No matter what you’re situation, whether you were the one to break up with someone or you were the one to be broken up with, moving on after a breakup can be extremely hard. To get some good insight and few tips on the different things you can do after a breakup to move on and let go, we talked to Hunt Etheridge at Hunt for Advice to get a few thoughtful pieces of break up advice.
Breakups can be one of the most difficult things to deal with surrounding relationships. Whether it’s something out of the blue or something you can see coming a long way off, they can lead to feelings of anger, confusion and hurt.
And while it’s necessary to go through some of these stages, at some point you eventually need to get back out there into the dating world. It can seem daunting though after a breakup.
Here are 5 steps to help you move on after a breakup, so you can get ready to start putting yourself out there again:
1. Spend time with friends and family.
Sometimes after a rough breakup, you can feel unloved. So, to make some extra effort to be around those people that do love you is absolutely important. Plan an extra trip home if you live far away. Reach out to your friends and have some small, casual get togethers. It will start clearing out some of that old energy, and refilling it with good and positive energy.
2. Reflect on what happened.
In order to heal and be able to move forward, you need to do some serious self-reflection. Has this been a problem for you in the past? Has this been a pattern? Are you choosing partners that are wrong for you? It’s important to identify the factors that you may have brought into the relationship so that you can avoid repeating them again in the future.
3. Focus on is forgiving yourself.
While yes, you should reflect upon your part in the breakup, you need to refrain from beating yourself up. We all make mistakes that we should learn from. However, that doesn’t mean you should constantly be harping on them. Unresolved feelings of guilt or anger can lead to resentment, and they can fester and cause possible future relationships to implode before they’ve even had time to blossom.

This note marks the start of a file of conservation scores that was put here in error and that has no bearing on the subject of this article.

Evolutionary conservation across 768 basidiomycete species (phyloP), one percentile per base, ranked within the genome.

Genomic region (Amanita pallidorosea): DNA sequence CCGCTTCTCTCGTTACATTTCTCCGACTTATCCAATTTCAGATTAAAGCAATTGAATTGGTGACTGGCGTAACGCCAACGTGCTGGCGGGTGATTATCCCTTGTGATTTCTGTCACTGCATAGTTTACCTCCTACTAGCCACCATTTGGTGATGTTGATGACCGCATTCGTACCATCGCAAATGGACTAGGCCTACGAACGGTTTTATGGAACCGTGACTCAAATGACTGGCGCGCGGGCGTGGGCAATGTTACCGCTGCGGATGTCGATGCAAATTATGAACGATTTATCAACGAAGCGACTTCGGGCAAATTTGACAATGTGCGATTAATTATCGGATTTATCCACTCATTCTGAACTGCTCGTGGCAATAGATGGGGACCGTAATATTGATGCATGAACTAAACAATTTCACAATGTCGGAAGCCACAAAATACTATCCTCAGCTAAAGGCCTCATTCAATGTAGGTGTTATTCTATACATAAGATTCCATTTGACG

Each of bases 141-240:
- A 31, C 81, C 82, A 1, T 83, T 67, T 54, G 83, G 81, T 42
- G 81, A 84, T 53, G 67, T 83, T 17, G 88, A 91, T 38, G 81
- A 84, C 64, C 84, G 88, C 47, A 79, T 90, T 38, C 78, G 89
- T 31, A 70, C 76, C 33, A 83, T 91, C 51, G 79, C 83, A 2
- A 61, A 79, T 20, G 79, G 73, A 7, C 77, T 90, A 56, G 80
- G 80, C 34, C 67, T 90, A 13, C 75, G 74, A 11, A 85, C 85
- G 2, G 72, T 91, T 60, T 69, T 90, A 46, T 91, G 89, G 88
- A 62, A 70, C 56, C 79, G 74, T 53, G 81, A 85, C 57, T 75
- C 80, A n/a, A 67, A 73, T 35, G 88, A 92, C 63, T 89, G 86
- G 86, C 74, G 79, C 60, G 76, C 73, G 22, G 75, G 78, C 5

4. Create a healthy mindset.
Lauren Howe and Carol Dweck of Stanford University looked at the effects of our personal stories about the breakup, and how they affect our psychological distress and our ability to adjust. The stories we tell ourselves about the breakup highlight our own deficits, such as being too needy, or not sexy or attractive enough, not smart enough, too boring, and so on and so forth. On the other hand, people who see their traits and personalities as fluid and changeable, tend to create less damaging stories about the breakup. They may be more able to see it as an opportunity for growth, and expect to have better relationships the next time around.
They may think, “I can be less controlling next time,” or, “I can make things move slower to make sure she’s ready for commitment.” That gives them more hope for future relationships that they have, and it’s much more likely that they’ll want to get back out there and find a new one.
5. Start trying new things.
In order to meet new people, you need to start trying new things. Pick up a hobby. Go to a meet-up in your area. See what events are coming up around you. The best way to get rid of old memories is to replace them with new memories. Not only will you have fun doing new things and will have things to talk about on your dates, but you might actually meet someone out at these events. Basically, you want to put yourself back into play and get back out there—growing with new experiences.
Now I know breakups can be hard—they’re the worst things about relationships. But, we all have to go through them to find the great ones. And to quote the famous poet, Taylor Swift, “It’s going to be forever or it’s going to down in flames.” So, don’t worry about these breakups. I know they hurt and I know that they’re the worst part of it. But, get through them, move on, and maybe the next one will be the last one.